Seven Tips for a Budding Organic Gardener

I grew up in England where everyone seemed to be an avid gardener. I lived in Kent, which was known as the “Garden of England”, so no pressure there! It actually took over 20 years living in New York City to turn me into a gardener of sorts, when we bought a weekend place upstate. I’ve always loved flowers, so when I decided to try my hand at growing them, I never realized how addictive it would become. My little weekend getaway in the Catskill Mountains becomes a riot of color during the summer months. There are many challenges for a weekend gardener, least of which is keeping the animals from eating everything in sight. Then there’s the problem of watering, luckily I have some good friends who drop by to keep my deck planters well watered if I can’t get there.

So, what have I learned in my twelve years of planting?

1. Plant things that are right for the area. There is no point trying to grow hot weather plants if you live in a cooler climate. Sounds simple, but it’s so easy to get lured by the beauty of a particular flower.

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2. If you have no luck growing something, then after 3 or 4 times of trying, give it up. I love Echinacea and I should be able to grow it, neighbors a mile away have stunning gardens full of it. Every year for six years I bought more Echinacea only to have it eaten away to nothing. Moved on!

3. Grow organically if you can. I use organic soil in my planters and swapped the Miracle Grow for Grower’s Secret organic products.

4. Be careful where you get your plants from, many of the big chain stores use a lot of chemicals. It’s better to buy from your local garden center or farmers market and ask them about the plants they sell.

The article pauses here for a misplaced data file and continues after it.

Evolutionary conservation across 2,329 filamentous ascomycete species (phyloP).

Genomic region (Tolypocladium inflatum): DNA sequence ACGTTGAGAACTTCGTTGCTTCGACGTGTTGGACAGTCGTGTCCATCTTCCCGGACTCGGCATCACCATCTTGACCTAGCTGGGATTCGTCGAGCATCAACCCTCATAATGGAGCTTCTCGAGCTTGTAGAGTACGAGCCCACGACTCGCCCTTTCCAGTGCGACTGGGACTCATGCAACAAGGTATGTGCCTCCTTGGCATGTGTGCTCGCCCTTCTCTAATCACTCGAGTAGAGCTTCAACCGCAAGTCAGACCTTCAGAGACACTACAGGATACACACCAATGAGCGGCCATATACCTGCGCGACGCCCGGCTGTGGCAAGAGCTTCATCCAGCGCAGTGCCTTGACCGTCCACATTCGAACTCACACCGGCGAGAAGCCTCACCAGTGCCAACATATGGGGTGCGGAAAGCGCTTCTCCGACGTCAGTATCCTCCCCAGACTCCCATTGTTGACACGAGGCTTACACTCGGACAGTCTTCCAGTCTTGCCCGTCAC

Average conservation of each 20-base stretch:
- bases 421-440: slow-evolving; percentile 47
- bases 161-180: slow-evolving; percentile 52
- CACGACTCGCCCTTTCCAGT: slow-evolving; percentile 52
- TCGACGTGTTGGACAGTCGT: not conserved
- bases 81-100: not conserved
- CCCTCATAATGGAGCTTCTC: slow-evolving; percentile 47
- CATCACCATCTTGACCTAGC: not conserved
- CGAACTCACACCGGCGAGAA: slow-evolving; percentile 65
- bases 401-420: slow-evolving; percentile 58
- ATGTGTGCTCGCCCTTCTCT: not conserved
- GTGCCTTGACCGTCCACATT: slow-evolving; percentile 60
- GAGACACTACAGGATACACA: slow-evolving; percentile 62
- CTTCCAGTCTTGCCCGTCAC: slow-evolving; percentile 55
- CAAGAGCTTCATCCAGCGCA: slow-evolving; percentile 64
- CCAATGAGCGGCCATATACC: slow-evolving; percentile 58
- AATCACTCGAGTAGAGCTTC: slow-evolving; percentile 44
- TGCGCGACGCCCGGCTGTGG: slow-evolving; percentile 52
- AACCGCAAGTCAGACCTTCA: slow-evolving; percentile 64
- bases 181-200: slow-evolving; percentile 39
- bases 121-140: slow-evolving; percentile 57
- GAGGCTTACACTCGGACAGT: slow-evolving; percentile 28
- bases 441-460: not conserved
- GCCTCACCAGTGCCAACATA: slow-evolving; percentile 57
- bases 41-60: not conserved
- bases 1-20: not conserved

5. NEVER, EVER use Roundup – it’s a toxic poison! Instead, pull up the weeds making sure you get all the roots—it’s great exercise—or spray them with vinegar or pour boiling water on them. Or better still, eat them!

6. To deter the animals from snacking on the plants, either in my little perennial front garden, or my deck planters, I use a natural deer repellent called Deer Out. It works well all year except in winter when there’s so much snow the deer are starving. Once they break through any protective fencing or burlap cover, nothing is safe. My magnificent rhododendron was ravaged several winters in row, but with some TLC it finally came back and is blooming again this year. For all the other critters big and small, I liberally sprinkle everything with back pepper, garlic powder, red pepper flakes and lemon juice. It seems to work really well. Except for woodchucks… they are very persistent. An old farmers trick is to soak rags in diesel fuel and put them at the entrance to their burrows, it works!

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7. Recycle objects for planters. Old tires work well and just this past weekend saw old shoes
and sneakers as homes for some succulents…really fun!

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If I lived somewhere full time with a garden I would be growing all my own veggies too, but for now, I’m very happy with the flowers and some herbs!

Sue Taggart

As a child growing up in Kent “The Garden of England”, I thought that every family grew their own vegetables. I would help my grandfather in the garden and loved pulling potatoes and carrots out of the soil. These early experiences have given me a great appreciation for where our food comes from and a discerning palette for fresh, seasonal produce. As an avid reader, writing and storytelling is a passion that has only deepened over the years together with a growing concern for the health of our oceans and planet. We are facing serious issues with climate change and the clock is ticking…so it’s up to all of us to nurture and protect our home planet.